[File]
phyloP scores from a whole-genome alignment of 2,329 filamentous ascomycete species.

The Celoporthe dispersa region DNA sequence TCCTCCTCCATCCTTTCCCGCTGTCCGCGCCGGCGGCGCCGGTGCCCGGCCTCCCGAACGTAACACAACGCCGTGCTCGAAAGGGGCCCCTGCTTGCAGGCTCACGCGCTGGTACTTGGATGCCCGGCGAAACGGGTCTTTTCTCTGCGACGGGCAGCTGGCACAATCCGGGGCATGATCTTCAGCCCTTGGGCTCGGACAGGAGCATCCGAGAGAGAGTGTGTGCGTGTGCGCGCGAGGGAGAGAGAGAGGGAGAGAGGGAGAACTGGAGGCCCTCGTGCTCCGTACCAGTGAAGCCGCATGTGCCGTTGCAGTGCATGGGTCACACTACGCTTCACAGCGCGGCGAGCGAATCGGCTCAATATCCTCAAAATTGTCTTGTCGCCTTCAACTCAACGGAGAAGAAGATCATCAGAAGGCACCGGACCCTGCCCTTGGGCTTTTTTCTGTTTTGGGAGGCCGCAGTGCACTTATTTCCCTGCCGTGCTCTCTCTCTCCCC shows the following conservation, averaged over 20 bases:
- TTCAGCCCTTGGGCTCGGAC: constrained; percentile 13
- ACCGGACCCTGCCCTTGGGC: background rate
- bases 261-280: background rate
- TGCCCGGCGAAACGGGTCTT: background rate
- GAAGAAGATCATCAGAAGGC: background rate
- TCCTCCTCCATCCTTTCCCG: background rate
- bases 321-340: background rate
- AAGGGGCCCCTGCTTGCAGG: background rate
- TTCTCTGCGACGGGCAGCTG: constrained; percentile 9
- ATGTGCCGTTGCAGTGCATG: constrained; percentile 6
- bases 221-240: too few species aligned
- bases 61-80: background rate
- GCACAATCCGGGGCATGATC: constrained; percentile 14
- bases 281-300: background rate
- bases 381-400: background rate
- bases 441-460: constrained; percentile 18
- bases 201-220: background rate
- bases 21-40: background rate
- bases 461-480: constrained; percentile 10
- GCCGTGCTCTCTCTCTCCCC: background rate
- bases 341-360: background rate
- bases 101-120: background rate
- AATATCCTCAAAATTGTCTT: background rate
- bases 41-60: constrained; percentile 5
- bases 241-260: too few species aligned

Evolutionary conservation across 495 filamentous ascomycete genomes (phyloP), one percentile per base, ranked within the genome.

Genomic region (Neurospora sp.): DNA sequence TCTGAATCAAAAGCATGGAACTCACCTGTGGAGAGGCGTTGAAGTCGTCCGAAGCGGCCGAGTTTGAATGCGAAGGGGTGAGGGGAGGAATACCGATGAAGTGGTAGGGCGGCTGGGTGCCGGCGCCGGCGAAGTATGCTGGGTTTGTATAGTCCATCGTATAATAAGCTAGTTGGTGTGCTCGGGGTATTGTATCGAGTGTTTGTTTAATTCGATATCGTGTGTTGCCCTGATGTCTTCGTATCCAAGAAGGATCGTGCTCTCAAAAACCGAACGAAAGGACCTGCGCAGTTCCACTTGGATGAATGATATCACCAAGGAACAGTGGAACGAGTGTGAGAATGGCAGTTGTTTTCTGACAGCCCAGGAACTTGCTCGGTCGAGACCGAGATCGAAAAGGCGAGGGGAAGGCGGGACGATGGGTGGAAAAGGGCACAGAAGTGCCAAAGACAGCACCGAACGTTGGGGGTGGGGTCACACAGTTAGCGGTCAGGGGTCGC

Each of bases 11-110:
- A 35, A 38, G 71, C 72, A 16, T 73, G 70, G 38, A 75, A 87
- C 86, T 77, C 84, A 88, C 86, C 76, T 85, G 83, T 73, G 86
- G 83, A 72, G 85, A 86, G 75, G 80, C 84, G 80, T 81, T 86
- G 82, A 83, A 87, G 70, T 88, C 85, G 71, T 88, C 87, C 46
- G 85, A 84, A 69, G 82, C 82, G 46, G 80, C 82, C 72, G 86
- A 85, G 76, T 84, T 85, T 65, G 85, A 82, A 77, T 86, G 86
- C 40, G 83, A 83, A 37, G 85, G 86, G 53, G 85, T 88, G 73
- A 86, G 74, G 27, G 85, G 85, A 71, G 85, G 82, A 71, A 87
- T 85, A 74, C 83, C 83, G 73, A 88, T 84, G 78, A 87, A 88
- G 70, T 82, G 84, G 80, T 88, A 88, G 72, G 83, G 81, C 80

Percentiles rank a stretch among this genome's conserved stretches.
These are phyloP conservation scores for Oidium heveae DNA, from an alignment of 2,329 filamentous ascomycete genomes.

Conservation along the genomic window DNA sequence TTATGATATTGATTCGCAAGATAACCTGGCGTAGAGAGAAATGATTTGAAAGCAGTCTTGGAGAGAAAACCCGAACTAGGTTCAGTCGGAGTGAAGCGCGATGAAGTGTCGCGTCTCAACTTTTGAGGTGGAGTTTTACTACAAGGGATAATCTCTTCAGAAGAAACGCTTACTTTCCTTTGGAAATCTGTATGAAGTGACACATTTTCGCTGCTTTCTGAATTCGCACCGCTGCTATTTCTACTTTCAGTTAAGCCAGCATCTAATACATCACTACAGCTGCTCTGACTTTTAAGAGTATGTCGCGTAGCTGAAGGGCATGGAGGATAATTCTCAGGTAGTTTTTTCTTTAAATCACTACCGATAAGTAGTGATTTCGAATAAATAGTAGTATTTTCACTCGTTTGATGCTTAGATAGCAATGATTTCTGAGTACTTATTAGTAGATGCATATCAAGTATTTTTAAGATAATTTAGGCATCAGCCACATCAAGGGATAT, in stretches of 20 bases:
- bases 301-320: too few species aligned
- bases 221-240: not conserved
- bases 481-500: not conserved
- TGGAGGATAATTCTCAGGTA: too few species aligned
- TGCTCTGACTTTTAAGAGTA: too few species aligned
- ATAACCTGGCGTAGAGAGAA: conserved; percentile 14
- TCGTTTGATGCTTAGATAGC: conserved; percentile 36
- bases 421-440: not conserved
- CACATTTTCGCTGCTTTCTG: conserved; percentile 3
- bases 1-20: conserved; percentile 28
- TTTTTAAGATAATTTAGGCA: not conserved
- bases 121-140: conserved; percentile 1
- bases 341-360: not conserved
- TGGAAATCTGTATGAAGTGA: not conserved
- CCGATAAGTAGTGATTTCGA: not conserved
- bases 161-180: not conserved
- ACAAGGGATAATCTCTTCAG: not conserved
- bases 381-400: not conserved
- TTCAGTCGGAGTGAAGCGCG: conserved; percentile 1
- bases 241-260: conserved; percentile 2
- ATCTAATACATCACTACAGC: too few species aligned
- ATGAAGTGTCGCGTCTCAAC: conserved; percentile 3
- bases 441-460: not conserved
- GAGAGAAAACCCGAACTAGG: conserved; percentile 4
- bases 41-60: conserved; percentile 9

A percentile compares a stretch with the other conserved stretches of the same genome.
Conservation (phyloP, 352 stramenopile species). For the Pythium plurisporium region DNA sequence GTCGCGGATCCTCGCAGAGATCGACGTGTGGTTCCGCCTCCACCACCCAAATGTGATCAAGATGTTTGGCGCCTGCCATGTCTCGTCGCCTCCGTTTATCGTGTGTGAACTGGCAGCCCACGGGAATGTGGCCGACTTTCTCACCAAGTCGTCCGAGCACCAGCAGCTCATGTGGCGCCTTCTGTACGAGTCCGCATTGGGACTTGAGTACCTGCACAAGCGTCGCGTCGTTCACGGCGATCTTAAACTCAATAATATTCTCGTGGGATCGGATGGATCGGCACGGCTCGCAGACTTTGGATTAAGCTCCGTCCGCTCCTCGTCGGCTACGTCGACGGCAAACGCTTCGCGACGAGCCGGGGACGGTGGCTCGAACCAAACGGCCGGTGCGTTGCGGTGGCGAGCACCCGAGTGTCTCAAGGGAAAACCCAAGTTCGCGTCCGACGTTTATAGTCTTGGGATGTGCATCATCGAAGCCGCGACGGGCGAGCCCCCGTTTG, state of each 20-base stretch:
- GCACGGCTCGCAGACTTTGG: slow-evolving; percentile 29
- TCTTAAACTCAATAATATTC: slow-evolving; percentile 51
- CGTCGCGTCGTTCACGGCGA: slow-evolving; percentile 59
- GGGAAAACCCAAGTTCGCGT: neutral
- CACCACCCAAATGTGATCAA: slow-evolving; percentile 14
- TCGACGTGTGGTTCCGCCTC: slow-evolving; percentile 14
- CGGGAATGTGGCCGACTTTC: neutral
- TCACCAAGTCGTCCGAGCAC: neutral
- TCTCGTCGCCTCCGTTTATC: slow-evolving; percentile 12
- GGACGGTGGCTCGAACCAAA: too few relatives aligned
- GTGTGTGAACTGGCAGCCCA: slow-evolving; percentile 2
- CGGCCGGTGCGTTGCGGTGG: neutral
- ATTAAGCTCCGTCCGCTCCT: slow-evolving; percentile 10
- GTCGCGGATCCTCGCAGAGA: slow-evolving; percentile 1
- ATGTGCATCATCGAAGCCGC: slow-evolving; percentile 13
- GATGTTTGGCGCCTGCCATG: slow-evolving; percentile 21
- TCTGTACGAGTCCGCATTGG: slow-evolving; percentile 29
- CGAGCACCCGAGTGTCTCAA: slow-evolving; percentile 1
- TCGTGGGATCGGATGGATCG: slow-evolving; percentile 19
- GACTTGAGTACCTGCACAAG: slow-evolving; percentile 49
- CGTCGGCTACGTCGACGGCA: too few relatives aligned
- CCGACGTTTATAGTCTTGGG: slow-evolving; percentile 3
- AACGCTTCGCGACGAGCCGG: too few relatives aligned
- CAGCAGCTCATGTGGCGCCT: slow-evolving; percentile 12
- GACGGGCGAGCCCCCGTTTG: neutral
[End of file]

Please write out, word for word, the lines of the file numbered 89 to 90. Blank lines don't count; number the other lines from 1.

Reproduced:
- TCGTGGGATCGGATGGATCG: slow-evolving; percentile 19
- GACTTGAGTACCTGCACAAG: slow-evolving; percentile 49